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‘The Way’ offers road map for life

By Sister Helena Burns, FSP | Contributor
Sunday, October 9, 2011

For anyone who has walked “El Camino” — the ancient pilgrimage to Santiago de Compostela in Spain — this film will be a treat. For anyone who has not, this is your video travelogue, and much more. “The Way” is a journey film (physical and spiritual) and it’s a walking journey film.

If you don’t already know, this “El Camino” involves pilgrims walking to the shrine from distances days, even weeks away on foot. It ends at the Spanish shrine, which is believed to hold the relics of the Apostle James.

Written and directed by Emilio Estevez, who also acts in it with his father, Martin Sheen, “The Way” is a moving and alltoo- common scenario of an estranged father- son relationship. Martin Sheen is the main character, a stubborn codger who winds up on “El Camino” with three aging Gen-Xers (one of whom dubs him “Boomer”). Boomer’s traveling companions are a hilarious, portly Dutchman, a chain-smoking Canadian gal and an Irishman with writer’s block.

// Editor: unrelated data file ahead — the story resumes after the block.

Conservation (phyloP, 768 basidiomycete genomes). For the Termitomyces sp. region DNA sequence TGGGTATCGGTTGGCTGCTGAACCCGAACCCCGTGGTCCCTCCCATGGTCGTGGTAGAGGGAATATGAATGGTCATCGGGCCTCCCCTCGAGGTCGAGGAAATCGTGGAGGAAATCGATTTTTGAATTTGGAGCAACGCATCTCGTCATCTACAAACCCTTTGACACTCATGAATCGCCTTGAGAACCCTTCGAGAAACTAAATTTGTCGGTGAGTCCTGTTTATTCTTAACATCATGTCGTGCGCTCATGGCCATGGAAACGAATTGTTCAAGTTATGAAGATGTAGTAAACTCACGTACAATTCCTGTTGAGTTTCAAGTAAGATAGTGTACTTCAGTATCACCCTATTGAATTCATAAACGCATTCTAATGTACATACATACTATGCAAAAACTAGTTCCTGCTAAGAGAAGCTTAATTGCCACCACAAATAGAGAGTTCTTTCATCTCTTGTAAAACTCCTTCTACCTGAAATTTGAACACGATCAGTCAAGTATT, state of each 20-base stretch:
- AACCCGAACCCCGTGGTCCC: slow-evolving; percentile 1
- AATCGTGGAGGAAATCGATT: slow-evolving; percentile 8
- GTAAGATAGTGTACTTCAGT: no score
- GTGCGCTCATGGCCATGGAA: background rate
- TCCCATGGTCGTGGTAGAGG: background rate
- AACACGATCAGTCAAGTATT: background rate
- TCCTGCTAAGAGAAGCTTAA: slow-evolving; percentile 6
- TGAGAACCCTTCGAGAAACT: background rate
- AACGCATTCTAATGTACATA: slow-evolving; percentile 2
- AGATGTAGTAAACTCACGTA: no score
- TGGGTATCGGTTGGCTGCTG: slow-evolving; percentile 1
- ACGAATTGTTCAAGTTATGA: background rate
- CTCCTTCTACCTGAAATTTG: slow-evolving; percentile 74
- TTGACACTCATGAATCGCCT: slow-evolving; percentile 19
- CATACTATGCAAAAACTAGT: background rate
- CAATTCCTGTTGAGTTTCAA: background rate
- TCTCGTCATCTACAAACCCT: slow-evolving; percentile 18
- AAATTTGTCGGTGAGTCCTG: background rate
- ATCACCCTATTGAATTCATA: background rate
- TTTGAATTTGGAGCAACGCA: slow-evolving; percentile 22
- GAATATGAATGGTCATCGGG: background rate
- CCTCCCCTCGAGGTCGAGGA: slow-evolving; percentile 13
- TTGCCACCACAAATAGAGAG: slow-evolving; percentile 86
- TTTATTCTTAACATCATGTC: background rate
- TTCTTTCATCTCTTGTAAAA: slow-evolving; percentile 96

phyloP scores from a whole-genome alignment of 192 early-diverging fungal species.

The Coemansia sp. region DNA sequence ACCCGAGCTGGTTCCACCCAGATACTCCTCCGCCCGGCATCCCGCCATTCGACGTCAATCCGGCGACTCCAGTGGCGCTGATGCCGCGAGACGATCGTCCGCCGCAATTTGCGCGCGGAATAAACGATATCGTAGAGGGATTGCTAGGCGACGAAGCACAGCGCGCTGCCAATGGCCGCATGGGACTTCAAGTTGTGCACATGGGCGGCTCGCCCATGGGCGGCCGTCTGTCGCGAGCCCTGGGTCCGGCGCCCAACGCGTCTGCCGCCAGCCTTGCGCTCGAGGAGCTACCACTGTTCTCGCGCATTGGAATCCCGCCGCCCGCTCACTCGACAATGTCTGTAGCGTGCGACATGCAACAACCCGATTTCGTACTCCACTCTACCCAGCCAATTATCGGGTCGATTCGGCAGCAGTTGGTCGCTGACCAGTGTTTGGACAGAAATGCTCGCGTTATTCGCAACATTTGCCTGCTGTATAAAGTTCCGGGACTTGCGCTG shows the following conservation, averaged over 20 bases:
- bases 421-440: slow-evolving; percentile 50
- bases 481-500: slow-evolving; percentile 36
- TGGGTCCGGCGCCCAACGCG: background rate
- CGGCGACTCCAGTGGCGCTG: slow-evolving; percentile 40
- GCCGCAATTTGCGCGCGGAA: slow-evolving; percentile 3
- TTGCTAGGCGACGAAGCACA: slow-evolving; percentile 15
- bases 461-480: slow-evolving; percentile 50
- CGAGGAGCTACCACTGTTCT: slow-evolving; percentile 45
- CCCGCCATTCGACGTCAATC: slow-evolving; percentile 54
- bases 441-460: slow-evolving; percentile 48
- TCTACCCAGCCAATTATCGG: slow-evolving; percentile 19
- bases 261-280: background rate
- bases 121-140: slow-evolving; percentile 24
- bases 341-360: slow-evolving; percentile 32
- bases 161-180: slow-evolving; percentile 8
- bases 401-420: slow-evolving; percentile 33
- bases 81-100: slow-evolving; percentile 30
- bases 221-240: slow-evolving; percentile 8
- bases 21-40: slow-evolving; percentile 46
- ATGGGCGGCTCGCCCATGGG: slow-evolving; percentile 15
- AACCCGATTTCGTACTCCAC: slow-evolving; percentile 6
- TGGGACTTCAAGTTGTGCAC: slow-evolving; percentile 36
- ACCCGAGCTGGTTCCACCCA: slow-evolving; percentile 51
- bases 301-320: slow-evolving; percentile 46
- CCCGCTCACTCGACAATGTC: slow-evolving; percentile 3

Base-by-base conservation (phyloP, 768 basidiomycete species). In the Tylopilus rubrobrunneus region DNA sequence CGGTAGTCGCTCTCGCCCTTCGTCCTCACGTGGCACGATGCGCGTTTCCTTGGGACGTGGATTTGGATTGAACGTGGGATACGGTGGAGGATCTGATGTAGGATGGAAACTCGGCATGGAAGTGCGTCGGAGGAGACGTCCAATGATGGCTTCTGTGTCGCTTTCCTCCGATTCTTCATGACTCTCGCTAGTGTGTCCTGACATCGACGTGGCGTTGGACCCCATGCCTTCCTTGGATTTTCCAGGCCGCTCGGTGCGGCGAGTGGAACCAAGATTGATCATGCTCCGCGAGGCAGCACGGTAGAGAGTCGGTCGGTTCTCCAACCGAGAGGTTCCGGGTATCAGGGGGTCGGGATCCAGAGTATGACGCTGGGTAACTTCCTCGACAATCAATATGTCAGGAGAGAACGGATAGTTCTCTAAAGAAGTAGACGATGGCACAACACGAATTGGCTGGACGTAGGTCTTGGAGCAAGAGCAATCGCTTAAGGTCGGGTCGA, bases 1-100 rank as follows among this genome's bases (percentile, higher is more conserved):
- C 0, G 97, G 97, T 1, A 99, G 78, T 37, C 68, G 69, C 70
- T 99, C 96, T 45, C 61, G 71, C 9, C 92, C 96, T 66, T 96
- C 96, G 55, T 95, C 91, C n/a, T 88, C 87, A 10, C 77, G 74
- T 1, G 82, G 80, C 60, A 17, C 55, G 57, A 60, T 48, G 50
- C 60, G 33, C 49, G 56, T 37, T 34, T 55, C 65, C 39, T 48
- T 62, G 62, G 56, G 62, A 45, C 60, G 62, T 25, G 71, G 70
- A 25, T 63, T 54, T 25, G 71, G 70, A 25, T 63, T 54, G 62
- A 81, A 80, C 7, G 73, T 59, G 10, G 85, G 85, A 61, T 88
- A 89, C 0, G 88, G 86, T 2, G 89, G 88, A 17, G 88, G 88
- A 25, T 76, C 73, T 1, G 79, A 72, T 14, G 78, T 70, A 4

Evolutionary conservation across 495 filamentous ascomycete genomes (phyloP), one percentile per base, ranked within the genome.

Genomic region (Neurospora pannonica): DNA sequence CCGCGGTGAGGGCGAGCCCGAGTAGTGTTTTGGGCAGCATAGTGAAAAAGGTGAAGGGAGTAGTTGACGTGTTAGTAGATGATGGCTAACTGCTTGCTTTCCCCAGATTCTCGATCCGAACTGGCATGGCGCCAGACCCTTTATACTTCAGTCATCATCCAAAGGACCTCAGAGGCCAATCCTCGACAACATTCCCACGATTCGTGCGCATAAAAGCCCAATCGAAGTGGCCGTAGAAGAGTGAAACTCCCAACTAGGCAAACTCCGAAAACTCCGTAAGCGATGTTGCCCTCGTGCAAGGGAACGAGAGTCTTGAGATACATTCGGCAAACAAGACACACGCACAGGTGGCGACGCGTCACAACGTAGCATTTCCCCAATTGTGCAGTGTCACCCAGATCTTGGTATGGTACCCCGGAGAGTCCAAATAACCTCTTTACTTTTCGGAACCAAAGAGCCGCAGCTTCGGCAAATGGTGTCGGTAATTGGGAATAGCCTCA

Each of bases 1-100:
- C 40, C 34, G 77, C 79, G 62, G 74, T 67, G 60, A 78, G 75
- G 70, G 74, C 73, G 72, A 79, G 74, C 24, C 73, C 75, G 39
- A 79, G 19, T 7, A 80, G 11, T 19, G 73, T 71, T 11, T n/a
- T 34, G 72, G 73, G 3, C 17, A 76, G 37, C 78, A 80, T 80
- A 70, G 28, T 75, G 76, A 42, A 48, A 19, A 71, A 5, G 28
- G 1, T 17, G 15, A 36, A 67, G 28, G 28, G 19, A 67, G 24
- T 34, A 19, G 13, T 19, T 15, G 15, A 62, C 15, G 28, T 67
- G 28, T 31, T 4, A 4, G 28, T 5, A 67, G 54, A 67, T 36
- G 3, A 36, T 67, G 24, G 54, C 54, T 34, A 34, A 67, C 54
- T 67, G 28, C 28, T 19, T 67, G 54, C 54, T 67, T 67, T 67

This was a very difficult film to make. Four strangers walking for the entire film. But it holds your attention and interest. There are tiny suspenses, and a certain tongue-in-cheek, amiable self-consciousness of what a big metaphor for life it all is. And we can see ourselves in this motley crew.

I don’t want to give too much away of the simple but rich story line, only that “The Way” is a “sit back, relax and enjoy it” film. We are not given any beautiful countryside landscapes, because the film is shot in lots of tight medium-range shots. This is squarely a film about people, not about breathtaking nature. But we will experience all the human customs, hospitalities and tropes along the Camino.

The lesson of the Camino seems to be that we’re all on it, whether we want to be or not, whether we’re in Spain or not. As the tagline of the film says: “Life is too big to walk it alone.”

“The Way” is as open ended as life. We have no idea what’s going to happen along the way. And opting out is really bad form.

“The Way” goes to great pains to make sure we understand that none of these “pilgrims” are doing it for religious reasons, and this reflects the reality that many who take up the sojourn are not there for to grow closer to God. However, religion is inescapable all along “the way,” given its profoundly religious roots and the devotion we witness of pilgrims outside our little cadre.

Buen Camino!